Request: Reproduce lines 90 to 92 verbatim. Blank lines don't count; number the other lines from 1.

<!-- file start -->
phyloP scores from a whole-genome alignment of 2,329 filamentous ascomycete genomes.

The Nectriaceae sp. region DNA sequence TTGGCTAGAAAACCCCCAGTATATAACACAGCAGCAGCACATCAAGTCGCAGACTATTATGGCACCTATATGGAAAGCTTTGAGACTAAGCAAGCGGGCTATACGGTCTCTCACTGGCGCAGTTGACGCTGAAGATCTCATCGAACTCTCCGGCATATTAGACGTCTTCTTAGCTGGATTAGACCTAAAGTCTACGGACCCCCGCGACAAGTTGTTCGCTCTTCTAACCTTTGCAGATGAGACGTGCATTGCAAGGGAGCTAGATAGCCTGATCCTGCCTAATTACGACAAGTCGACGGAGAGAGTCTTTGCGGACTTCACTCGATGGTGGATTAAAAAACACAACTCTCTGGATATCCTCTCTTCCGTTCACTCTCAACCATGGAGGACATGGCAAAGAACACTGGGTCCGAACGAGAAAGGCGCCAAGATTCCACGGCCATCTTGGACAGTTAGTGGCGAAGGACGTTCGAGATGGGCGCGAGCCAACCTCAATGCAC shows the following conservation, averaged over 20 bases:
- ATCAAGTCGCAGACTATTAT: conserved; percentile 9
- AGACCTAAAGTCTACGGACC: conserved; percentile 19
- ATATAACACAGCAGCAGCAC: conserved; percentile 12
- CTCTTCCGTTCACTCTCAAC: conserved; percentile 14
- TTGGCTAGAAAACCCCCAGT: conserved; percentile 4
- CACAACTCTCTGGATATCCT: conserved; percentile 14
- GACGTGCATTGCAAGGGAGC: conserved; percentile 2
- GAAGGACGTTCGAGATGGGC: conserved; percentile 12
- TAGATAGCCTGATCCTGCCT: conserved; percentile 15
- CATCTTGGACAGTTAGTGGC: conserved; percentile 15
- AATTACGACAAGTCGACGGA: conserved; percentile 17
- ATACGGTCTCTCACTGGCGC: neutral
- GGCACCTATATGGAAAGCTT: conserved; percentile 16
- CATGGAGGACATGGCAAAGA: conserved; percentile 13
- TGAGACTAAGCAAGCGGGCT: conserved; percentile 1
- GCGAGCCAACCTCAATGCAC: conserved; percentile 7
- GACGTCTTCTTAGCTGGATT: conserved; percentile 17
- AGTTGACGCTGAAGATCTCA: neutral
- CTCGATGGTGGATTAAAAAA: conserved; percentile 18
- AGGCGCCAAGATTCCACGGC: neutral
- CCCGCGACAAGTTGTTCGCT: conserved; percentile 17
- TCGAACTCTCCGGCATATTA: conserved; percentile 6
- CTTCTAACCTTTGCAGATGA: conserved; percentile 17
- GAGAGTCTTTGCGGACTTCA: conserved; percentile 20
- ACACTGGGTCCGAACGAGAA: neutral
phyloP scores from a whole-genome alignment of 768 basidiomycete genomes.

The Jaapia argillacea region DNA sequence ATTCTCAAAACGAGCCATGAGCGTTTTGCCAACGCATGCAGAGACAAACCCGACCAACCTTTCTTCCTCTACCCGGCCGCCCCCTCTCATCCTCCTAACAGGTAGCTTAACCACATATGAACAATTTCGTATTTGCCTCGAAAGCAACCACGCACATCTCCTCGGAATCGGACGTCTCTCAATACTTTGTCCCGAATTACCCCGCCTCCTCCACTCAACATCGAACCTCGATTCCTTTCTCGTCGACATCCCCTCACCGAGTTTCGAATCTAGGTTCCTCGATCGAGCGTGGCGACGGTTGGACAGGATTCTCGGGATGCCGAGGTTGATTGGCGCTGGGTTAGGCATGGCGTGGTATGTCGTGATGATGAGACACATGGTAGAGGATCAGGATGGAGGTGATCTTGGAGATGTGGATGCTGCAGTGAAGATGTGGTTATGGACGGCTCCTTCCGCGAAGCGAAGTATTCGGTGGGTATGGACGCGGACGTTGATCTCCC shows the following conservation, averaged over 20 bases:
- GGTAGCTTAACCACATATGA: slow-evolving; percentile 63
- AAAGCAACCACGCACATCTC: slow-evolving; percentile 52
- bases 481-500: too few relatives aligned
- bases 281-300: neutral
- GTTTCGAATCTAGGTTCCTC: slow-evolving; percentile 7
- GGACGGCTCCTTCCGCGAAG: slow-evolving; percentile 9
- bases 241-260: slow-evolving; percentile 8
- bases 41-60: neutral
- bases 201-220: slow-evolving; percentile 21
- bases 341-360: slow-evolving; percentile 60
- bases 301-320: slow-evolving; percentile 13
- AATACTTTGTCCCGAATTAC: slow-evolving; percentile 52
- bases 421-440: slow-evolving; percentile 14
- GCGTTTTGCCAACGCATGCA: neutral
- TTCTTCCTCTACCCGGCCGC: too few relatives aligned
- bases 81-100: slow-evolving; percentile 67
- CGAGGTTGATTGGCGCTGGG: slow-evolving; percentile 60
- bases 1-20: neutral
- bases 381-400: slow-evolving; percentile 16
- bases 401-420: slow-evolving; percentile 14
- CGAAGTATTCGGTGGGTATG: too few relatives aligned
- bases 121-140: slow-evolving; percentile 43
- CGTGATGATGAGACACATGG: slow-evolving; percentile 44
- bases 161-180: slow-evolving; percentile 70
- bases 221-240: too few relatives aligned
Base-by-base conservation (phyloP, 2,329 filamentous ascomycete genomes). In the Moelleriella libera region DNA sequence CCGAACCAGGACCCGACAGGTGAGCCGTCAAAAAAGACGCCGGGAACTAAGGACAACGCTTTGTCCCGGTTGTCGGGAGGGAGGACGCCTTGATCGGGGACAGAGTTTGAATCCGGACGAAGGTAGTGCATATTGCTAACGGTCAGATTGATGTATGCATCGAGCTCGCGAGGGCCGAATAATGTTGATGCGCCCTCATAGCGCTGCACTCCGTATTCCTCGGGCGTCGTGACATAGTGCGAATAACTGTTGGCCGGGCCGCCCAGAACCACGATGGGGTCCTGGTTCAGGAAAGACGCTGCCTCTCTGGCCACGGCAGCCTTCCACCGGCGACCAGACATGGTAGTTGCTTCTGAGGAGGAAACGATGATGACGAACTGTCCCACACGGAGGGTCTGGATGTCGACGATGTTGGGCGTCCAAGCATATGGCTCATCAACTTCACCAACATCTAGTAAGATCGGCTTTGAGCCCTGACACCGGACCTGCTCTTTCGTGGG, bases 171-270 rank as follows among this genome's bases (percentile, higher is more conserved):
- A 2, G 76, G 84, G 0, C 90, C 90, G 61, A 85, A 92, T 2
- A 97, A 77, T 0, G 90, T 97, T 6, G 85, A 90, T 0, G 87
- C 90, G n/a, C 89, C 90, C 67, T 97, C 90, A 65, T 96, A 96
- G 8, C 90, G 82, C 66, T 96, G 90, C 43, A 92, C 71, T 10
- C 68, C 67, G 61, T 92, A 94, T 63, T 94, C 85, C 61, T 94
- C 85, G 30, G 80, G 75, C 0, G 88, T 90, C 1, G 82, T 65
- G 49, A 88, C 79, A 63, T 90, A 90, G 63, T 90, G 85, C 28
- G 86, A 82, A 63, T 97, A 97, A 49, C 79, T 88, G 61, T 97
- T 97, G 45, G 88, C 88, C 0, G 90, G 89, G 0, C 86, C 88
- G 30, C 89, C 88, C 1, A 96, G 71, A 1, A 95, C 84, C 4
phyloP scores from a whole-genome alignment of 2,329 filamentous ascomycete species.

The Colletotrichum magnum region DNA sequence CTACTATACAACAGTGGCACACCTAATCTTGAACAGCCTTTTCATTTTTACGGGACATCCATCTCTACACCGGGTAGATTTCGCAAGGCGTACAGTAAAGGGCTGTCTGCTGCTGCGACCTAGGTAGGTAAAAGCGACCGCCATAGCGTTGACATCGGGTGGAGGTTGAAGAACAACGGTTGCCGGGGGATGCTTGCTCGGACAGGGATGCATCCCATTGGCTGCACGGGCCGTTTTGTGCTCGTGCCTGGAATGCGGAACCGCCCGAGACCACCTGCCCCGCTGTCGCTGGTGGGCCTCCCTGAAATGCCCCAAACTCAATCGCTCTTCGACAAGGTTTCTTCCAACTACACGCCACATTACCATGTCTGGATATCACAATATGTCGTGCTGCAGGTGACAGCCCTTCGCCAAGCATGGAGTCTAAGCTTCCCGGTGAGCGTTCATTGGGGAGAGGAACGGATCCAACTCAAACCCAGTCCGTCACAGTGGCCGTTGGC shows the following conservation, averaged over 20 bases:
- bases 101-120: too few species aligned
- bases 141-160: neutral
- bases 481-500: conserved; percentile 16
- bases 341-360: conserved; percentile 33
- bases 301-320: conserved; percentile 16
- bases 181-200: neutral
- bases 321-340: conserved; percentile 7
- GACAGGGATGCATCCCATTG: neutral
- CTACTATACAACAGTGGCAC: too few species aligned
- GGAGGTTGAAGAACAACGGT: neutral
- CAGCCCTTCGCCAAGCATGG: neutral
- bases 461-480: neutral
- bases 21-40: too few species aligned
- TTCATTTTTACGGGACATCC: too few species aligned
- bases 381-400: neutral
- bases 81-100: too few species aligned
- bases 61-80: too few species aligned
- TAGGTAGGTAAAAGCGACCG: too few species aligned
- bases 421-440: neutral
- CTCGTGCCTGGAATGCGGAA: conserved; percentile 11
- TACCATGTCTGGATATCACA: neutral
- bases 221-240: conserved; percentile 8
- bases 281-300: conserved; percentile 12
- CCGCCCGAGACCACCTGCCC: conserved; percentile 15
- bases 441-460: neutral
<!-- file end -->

- bases 281-300: conserved; percentile 12
- CCGCCCGAGACCACCTGCCC: conserved; percentile 15
- bases 441-460: neutral